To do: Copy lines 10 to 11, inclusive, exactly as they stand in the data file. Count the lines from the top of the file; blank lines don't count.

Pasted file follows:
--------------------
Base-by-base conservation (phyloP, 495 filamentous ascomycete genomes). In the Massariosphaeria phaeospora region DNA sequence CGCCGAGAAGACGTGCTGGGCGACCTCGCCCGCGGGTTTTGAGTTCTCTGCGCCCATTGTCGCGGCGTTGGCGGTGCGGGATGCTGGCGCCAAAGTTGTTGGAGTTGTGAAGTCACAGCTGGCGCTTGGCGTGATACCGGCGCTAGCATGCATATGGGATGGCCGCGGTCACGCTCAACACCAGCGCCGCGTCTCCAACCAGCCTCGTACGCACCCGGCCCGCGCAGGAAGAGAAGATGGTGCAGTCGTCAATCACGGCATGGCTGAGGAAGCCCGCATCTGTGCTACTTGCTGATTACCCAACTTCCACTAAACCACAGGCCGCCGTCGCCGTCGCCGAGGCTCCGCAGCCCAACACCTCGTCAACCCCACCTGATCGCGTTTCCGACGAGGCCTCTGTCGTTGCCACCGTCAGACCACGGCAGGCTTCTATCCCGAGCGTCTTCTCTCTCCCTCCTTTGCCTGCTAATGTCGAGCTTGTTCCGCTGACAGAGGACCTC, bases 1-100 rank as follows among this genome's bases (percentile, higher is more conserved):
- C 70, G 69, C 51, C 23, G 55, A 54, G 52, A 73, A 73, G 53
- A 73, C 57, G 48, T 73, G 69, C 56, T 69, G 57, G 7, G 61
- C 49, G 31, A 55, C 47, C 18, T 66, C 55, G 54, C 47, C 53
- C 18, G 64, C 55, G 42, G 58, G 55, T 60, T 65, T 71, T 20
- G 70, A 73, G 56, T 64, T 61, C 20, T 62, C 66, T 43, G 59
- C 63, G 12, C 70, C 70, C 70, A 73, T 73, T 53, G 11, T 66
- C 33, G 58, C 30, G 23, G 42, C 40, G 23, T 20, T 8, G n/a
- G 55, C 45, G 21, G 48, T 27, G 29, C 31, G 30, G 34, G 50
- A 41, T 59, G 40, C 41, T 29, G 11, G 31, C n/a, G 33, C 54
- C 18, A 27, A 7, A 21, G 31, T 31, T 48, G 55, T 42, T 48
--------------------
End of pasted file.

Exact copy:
- A 41, T 59, G 40, C 41, T 29, G 11, G 31, C n/a, G 33, C 54
- C 18, A 27, A 7, A 21, G 31, T 31, T 48, G 55, T 42, T 48